Thursday, April 12, 2007

Kurt Vonnegut: November 11, 1922 - April 11, 2007

Vonnegut-752991My story is not unlike a multitude of others, many of who became lifelong admirers of Vonnegut's fiction. I was in college. A friend had slipped me a copy of Slaughterhouse-Five which I immediately read cover to cover. Down to his style, it was unlike anything else I've read.

My first literary crush was on Salinger, I thought The Catcher in the Rye was written just for me. That was until I found out that there were several million kids just like myself who thought the exact same thing. Then, I fell in love with Vonnegut, and this wasn't puppy love, this was head-over-heels, fat-kid-and-chocolate-cake kind of love. Half the fun of reading Vonnegut is sharing your experience with other fans, and converting new ones. Since then I've permanently loaned "Slaughterhouse" along with several other Vonnegut classics to friends. That's the miracle of Vonnegut, his work is the currency of the disenfranchised hipster with a heart of gold. Although he had a misanthropic streak in him, he was always funny, and radiated a warmth in his writing nobody else could match. Every author wanted to be him.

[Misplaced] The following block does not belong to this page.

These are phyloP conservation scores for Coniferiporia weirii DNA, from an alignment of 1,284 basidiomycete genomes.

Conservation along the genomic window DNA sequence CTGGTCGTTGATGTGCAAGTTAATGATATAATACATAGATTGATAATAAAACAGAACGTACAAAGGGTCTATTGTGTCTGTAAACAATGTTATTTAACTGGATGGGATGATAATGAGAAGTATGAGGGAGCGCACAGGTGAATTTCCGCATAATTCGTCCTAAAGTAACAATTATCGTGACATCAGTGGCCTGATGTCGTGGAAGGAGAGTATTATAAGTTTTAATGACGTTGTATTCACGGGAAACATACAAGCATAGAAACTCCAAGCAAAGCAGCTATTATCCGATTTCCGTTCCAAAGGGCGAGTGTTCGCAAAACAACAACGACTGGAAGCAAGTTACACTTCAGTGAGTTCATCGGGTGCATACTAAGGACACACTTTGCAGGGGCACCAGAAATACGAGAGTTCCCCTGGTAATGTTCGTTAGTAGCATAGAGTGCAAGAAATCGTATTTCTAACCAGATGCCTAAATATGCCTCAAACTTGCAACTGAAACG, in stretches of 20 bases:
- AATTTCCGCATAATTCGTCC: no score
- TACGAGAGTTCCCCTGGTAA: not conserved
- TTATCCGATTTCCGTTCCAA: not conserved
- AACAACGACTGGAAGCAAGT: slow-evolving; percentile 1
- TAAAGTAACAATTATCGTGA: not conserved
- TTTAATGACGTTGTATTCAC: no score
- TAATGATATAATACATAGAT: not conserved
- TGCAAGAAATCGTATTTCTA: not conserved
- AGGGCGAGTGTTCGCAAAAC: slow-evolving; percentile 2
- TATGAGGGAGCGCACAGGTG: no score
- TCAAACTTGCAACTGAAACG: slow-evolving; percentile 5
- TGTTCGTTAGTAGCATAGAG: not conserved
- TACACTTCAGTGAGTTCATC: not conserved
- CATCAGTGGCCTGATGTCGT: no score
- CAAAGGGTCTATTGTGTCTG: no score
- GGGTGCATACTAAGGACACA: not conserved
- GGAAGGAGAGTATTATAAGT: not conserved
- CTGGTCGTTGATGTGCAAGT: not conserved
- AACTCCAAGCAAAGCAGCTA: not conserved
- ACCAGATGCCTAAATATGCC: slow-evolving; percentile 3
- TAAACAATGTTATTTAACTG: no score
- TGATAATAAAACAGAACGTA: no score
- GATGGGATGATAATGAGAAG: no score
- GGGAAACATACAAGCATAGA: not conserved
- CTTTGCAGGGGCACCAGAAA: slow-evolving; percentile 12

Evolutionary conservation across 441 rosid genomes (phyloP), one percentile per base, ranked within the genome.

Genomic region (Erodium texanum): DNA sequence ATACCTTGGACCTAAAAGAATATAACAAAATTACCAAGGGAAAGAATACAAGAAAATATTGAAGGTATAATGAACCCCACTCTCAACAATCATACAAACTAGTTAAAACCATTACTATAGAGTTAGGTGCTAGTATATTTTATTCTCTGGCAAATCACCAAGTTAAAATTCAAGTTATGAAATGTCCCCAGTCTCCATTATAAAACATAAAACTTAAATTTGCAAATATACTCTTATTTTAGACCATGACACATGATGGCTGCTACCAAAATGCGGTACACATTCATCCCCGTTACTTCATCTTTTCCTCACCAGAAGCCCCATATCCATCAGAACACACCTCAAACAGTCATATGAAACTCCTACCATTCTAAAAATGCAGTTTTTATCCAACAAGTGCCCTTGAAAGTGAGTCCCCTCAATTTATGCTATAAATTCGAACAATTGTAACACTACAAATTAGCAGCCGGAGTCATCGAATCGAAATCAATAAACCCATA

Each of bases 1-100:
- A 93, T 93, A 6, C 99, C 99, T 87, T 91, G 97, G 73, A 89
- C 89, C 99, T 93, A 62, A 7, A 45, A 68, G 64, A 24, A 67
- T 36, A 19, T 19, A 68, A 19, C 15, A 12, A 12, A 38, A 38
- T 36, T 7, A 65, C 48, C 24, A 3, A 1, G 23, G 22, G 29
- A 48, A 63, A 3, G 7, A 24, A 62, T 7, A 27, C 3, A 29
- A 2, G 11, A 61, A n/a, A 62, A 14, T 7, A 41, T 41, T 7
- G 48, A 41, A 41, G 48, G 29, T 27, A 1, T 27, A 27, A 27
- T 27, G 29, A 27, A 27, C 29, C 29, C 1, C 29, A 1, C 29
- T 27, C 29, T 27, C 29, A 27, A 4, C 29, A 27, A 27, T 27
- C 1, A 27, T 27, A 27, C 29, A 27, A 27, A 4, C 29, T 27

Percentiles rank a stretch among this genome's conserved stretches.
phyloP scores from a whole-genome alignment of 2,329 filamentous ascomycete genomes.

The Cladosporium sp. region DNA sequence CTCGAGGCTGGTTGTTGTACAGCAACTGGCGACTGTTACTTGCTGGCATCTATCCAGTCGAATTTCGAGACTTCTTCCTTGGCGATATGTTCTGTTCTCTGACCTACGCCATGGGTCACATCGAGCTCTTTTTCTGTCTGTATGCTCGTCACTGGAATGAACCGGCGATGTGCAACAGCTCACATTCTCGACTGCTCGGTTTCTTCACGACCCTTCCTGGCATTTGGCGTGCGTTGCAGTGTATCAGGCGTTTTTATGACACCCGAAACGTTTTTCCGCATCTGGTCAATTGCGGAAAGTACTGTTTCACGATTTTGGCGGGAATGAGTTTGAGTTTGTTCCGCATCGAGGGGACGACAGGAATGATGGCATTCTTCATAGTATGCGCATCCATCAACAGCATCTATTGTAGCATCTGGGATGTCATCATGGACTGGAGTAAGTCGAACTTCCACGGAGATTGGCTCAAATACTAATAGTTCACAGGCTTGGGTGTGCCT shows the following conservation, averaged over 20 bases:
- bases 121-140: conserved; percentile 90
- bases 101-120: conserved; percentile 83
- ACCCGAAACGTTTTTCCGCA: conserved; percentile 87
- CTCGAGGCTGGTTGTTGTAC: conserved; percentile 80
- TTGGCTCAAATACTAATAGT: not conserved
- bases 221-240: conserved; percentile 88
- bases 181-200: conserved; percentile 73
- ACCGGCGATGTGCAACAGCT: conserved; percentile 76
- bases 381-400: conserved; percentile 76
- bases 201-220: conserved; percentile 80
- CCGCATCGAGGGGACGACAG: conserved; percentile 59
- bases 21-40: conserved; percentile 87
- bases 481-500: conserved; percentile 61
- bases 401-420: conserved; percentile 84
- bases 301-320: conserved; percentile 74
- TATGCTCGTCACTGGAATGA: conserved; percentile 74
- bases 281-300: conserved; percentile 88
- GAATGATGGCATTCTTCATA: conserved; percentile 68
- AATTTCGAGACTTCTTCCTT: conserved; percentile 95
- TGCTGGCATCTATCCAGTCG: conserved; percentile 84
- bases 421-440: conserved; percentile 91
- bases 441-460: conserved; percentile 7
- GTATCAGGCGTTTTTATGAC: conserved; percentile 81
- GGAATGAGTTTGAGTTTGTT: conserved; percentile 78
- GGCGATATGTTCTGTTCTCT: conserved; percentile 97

Always topical Vonnegut's last book, Man without a Country, demonstrated how sharp the guy was even until the very end. On The Daily Show in 2005 he said this of evolution:

"I do feel that evolution is being controlled by some sort of divine engineer. I can't help thinking that. And this engineer knows exactly what he or she is doing and why, and where evolution is headed. That’s why we’ve got giraffes and hippopotami and the clap."
When "Country" was published and he appeared on Realtime and PBS, he was funny, but he looked bad. He appeared more haggard than normal and age had damaged his voice. A few weeks before he died Kurt had fallen, his condition worsened. Kurt Vonnegut died at the age of 84, and he will be missed.

"If I should ever die, God forbid, let this be my epitaph:


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